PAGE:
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Dennehy 'found killing more-ish'


Joanna Dennehy and her accomplices are to be sentenced.

Joanna Dennehy and her accomplices are to be sentenced.

Joanna Dennehy and her accomplices are to be sentenced.

A judge said smirking serial killer Joanna Dennehy found murder "more-ish" as he ordered her to spend the rest of her life in prison for her spree of violence.

The 31-year-old killer smiled, laughed and looked disinterested throughout most of her sentencing hearing at London's Old Bailey.

Mr Justice Spencer - who described her as "a cruel, calculating, selfish and manipulative serial killer" - said her three murders were so serious that they warranted a whole life tariff.

The judge revealed that Dennehy sent him a letter saying she was not sorry for the murders.

He added that she told a psychiatrist: "I killed to see how I would feel, to see if I was as cold as I thought I was, then it got more-ish."

As she was led from the dock, she remained passive and composed.

Dennehy, of Orton Goldhay, Peterborough, pleaded guilty at an earlier hearing to the murders of Lukasz Slaboszewski, 31, Kevin Lee, 48, and John Chapman, 56, in and around Peterborough over a 10-day period last March.

Police launched a nationwide hunt to find her after the bodies were discovered in remote ditches in Cambridgeshire but she went on to drive 140 miles to Hereford where she repeatedly stabbed two dog walkers.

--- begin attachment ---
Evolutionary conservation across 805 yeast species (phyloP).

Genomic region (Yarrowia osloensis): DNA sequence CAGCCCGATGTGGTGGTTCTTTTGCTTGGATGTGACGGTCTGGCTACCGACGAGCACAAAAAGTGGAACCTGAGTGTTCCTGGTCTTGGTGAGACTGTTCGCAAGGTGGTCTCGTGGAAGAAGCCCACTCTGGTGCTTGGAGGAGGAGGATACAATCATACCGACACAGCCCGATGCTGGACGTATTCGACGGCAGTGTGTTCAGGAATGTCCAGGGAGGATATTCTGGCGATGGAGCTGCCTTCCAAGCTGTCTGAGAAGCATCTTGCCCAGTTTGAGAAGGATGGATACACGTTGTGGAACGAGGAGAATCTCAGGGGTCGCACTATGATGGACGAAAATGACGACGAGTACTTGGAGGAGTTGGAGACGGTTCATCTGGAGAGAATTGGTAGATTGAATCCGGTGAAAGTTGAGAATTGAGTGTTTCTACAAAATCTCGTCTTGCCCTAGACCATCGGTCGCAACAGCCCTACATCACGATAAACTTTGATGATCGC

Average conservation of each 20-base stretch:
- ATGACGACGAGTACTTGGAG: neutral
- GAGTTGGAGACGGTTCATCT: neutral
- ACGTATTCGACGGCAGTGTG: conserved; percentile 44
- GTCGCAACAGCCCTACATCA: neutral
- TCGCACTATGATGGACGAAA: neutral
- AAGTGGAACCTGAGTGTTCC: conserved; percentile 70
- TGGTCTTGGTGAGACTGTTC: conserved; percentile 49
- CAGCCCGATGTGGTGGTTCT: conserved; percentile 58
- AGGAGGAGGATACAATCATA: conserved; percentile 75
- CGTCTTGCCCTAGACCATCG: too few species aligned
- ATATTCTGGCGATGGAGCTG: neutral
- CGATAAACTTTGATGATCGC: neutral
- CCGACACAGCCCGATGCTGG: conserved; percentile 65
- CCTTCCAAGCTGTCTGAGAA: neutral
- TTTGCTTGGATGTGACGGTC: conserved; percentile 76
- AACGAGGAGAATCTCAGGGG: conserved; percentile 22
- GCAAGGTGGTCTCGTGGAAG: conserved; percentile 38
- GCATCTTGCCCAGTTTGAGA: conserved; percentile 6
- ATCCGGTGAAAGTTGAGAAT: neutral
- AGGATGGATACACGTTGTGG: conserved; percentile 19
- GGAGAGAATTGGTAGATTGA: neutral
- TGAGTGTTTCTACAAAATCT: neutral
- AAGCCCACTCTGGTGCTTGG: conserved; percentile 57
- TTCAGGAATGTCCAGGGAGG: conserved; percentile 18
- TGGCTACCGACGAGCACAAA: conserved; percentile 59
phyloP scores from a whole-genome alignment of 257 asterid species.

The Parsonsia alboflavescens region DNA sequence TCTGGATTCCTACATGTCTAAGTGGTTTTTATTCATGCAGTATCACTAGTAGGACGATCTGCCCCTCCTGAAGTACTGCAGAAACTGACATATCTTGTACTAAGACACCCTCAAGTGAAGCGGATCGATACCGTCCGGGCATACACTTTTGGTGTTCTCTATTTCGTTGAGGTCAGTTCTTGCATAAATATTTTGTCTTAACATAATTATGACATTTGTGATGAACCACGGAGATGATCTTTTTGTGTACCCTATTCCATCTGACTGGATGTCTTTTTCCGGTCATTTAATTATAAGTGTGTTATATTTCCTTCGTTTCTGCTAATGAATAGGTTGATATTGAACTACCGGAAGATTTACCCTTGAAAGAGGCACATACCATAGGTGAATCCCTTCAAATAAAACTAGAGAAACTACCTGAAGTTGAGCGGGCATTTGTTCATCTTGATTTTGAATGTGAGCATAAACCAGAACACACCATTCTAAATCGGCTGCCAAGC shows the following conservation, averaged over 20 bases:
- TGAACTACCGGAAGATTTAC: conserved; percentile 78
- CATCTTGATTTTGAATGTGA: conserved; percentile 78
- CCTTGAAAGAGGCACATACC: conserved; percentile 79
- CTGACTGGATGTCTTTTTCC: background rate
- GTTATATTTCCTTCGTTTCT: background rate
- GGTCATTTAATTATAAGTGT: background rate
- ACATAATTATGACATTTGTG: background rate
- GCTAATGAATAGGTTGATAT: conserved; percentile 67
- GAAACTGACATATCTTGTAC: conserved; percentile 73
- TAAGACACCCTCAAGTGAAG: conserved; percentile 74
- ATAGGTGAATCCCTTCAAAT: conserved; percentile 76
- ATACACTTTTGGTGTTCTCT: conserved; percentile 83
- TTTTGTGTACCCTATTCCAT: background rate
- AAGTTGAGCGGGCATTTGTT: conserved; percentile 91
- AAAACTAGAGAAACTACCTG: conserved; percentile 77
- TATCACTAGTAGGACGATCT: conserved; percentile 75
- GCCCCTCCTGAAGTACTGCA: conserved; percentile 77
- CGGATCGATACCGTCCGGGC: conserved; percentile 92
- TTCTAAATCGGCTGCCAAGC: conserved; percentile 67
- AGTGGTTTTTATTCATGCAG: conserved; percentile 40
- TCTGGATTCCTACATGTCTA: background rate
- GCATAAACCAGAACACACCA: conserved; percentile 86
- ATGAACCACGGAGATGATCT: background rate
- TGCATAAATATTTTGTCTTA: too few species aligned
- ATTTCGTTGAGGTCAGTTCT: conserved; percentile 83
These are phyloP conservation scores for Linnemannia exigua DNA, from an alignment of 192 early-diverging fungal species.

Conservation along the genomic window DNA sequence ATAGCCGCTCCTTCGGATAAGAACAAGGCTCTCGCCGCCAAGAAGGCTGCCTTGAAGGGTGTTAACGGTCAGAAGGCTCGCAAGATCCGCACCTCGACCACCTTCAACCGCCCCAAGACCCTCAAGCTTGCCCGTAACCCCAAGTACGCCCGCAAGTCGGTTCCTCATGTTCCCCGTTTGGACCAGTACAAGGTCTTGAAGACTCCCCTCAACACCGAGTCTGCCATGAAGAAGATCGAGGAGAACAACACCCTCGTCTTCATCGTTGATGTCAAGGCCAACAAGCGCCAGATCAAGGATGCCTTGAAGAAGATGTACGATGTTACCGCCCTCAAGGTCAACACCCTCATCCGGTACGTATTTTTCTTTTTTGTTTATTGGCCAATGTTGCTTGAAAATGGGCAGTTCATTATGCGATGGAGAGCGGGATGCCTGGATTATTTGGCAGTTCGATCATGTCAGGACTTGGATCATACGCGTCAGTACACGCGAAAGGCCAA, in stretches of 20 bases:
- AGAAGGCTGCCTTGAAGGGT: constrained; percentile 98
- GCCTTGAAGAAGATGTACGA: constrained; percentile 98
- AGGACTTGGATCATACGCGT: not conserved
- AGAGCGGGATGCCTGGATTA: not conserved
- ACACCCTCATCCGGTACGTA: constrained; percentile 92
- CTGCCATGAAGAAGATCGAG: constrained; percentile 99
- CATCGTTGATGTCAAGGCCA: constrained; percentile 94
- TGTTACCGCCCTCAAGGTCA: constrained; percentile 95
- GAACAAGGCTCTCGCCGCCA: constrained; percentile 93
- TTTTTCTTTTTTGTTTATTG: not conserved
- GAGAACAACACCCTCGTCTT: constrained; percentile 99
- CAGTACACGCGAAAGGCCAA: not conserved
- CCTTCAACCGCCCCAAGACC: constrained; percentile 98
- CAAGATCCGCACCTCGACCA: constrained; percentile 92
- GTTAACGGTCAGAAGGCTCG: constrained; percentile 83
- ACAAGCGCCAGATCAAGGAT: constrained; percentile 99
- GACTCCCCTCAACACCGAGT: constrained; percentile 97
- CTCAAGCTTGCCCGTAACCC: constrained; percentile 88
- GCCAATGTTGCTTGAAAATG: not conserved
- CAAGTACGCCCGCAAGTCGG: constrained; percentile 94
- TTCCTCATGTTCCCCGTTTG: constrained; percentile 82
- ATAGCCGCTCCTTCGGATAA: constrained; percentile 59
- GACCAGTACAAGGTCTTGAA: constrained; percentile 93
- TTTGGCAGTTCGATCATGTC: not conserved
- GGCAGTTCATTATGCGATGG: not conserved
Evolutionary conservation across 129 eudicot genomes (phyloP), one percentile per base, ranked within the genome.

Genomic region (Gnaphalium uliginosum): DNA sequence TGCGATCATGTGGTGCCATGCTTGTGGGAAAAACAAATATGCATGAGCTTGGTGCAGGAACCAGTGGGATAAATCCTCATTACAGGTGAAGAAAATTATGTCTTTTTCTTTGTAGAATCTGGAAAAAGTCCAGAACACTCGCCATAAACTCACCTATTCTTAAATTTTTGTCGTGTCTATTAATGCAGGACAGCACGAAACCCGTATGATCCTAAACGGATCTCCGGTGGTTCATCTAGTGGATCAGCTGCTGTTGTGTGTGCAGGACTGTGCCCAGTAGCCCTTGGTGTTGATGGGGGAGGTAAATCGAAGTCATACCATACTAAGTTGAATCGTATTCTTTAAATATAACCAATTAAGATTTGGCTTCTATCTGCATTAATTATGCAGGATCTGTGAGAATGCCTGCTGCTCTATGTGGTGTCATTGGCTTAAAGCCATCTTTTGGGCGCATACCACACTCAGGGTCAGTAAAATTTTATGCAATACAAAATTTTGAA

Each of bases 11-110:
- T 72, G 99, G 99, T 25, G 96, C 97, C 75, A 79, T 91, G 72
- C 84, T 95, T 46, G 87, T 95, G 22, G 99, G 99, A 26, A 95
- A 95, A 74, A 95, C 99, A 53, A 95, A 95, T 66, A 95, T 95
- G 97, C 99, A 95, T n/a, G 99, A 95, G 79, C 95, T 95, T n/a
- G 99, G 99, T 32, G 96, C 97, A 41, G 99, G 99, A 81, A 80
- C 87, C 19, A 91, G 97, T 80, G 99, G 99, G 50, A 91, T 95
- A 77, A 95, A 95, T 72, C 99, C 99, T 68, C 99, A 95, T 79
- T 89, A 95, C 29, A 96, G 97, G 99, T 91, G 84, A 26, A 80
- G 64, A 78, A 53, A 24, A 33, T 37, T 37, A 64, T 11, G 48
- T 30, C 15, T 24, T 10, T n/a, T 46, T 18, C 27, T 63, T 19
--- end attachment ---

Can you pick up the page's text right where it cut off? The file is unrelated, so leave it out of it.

Dennehy, who wore a pink Adidas vest top in the dock while flanked by 10 security guards and her three accomplices, has also admitted two counts of attempted murder and preventing the lawful and decent burial of her murder victims.

Mr Lee's wife Christina was in court along with their children Chiara, 25, and Dino, 15, and about 20 other family members in a show of solidarity.

Afterwards they said in a statement: "We feel Joanne Dennehy brainwashed Kevin, causing him to make a bad decision, and he has paid for that with his life."

Retired firefighter Robin Bereza, who also attended the hearing, was one of the men who survived the Hereford attacks.

He described Dennehy as "evil" and said the ordeal had a lasting impact on him,

"I'm not as confident as I used to be - I'm quieter and not my normal self," the 64-year-old said.

Addressing Dennehy, who has been diagnosed with various psychopathic disorders, Mr Justice Spencer said she killed in "cold blood".

"Although you pleaded guilty, you've made it quite clear you have no remorse," he said.

"Only a matter of days later, you attempted to kill two more men - victims chosen entirely at random.

"Miraculously, they survived.

"You claim to feel remorse for those attacks but I have no hesitation in rejecting that."

Gary Stretch, 47, of Riseholme, Orton Goldhay, Peterborough, thought to be Britain's tallest serving prisoner at 7ft 3ins, was found guilty of the attempted murder of Mr Bereza and John Rogers after helping Dennehy select her victims in Hereford.

He was also convicted of three counts of preventing the lawful burial of a body at the trial at Cambridge Crown Court.

Representing him, Karim Khalil QC said: "There is no proper evidence that, in spite of knowing what she had done, he derived any pleasure from it."